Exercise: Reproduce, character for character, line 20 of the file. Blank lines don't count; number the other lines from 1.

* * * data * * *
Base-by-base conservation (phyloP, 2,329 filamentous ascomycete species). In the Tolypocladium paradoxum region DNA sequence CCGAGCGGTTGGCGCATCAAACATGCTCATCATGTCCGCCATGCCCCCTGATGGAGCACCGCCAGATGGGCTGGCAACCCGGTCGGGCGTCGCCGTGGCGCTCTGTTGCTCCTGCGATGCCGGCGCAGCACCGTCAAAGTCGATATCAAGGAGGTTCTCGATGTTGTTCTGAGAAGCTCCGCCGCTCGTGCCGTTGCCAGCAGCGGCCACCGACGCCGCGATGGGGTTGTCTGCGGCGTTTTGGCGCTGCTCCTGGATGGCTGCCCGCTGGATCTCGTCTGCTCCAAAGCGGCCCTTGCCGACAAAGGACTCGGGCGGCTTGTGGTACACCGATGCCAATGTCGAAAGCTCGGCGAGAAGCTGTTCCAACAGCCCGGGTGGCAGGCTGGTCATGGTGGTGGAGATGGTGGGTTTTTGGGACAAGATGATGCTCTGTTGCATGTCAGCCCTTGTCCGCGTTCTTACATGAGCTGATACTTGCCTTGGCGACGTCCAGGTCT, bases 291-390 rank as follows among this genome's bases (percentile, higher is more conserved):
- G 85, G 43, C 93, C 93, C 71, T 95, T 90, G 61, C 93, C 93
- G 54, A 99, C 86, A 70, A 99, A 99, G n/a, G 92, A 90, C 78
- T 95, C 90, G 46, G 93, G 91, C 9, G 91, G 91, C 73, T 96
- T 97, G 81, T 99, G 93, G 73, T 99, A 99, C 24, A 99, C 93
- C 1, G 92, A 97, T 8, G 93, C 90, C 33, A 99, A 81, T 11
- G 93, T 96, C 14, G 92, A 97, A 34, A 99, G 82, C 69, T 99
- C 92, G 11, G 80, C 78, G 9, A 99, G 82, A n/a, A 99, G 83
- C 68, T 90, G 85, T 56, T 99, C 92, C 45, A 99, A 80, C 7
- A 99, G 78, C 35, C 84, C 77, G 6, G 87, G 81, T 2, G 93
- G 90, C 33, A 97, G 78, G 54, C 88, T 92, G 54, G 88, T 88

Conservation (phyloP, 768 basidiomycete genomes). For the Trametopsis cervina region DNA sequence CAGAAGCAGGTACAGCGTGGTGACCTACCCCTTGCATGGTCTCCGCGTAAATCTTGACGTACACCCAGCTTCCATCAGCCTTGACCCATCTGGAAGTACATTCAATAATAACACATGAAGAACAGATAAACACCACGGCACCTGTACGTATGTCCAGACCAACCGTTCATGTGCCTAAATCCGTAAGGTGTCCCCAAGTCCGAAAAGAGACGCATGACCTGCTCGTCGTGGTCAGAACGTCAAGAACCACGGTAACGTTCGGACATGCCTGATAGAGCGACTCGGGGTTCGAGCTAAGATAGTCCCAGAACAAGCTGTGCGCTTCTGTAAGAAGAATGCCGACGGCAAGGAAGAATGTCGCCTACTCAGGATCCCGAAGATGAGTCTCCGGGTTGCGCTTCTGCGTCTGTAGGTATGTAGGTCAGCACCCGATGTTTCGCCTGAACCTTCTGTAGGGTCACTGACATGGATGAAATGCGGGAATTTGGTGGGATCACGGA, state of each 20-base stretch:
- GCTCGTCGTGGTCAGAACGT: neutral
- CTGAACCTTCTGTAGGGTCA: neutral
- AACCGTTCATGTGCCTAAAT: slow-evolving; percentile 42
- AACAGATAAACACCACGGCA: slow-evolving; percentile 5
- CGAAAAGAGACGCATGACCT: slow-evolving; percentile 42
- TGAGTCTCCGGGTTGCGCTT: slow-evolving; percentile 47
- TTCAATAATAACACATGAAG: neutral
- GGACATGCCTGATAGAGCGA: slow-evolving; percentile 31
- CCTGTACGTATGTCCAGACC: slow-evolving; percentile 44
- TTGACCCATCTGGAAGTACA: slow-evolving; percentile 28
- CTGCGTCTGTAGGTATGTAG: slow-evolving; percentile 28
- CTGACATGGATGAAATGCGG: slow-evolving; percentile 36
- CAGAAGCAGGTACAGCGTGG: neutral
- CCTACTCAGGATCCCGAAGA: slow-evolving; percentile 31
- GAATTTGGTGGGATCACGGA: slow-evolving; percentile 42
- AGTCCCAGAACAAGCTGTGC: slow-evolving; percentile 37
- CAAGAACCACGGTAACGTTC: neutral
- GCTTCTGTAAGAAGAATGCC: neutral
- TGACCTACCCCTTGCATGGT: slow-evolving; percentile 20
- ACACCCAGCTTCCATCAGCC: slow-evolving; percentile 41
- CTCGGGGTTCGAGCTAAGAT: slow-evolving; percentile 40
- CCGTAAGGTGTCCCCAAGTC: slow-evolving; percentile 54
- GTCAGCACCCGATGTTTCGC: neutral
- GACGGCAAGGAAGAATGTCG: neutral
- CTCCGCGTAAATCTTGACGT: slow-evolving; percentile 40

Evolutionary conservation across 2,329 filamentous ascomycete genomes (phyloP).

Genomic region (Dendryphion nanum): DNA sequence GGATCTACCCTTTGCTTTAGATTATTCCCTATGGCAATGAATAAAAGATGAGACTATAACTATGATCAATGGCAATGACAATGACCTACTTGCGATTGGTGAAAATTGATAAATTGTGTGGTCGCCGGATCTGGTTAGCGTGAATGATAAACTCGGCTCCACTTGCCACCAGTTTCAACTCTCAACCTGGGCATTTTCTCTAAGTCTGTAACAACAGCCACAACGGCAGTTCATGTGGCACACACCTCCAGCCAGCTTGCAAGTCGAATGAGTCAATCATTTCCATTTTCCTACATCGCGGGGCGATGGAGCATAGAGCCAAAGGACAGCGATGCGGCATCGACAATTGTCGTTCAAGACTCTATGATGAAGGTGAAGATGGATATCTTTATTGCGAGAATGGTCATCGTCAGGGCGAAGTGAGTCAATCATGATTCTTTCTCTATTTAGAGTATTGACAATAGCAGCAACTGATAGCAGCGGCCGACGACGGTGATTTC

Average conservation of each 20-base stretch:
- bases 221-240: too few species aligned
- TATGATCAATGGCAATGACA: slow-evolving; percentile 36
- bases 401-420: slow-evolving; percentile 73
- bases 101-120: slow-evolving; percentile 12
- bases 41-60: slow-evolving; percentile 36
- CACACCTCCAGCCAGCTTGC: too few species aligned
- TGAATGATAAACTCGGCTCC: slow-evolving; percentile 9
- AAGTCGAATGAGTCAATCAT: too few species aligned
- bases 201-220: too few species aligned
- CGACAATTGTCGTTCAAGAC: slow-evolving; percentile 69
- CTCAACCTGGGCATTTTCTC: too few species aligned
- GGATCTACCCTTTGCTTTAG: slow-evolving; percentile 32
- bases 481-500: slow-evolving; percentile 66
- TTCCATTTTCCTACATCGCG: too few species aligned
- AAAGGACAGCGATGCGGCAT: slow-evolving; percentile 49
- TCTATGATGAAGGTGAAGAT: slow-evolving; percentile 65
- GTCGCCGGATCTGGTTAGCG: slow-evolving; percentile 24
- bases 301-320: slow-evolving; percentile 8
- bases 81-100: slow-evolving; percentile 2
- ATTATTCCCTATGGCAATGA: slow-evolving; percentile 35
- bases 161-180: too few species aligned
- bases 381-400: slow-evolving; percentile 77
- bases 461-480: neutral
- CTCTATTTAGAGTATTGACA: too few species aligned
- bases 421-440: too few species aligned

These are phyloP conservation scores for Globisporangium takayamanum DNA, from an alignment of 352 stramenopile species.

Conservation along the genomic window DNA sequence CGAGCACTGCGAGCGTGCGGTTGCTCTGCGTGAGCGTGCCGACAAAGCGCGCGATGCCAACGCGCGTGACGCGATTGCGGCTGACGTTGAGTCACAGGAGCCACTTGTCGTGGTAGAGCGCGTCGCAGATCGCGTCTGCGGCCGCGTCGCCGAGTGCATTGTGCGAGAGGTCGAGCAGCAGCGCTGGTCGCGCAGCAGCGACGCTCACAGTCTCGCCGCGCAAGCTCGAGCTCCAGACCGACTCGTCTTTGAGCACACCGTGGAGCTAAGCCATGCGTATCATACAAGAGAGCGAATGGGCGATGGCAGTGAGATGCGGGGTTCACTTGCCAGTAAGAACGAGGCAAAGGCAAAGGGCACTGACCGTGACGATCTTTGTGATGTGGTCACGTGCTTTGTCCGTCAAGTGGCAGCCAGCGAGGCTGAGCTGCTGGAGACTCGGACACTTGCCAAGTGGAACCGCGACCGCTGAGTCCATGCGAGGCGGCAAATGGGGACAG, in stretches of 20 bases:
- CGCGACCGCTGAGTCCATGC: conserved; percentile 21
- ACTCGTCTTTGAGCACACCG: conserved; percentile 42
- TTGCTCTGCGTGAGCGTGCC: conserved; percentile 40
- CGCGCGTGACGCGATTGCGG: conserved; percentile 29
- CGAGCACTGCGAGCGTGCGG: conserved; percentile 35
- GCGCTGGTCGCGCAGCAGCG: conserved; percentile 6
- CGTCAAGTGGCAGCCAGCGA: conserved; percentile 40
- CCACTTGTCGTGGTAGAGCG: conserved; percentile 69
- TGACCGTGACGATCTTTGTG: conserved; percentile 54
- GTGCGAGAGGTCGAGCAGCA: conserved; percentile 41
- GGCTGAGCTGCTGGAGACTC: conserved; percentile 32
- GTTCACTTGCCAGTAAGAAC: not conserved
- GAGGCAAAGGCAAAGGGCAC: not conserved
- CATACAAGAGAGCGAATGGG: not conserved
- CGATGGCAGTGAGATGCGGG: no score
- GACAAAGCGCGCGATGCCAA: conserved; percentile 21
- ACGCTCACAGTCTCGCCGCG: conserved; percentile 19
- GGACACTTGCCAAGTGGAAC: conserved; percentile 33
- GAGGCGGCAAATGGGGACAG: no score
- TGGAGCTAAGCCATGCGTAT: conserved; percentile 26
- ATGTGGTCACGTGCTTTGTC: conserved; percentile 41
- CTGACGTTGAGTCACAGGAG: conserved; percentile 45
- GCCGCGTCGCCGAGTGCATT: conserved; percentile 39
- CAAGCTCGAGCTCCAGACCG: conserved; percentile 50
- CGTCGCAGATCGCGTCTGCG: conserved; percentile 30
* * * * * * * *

- GGACATGCCTGATAGAGCGA: slow-evolving; percentile 31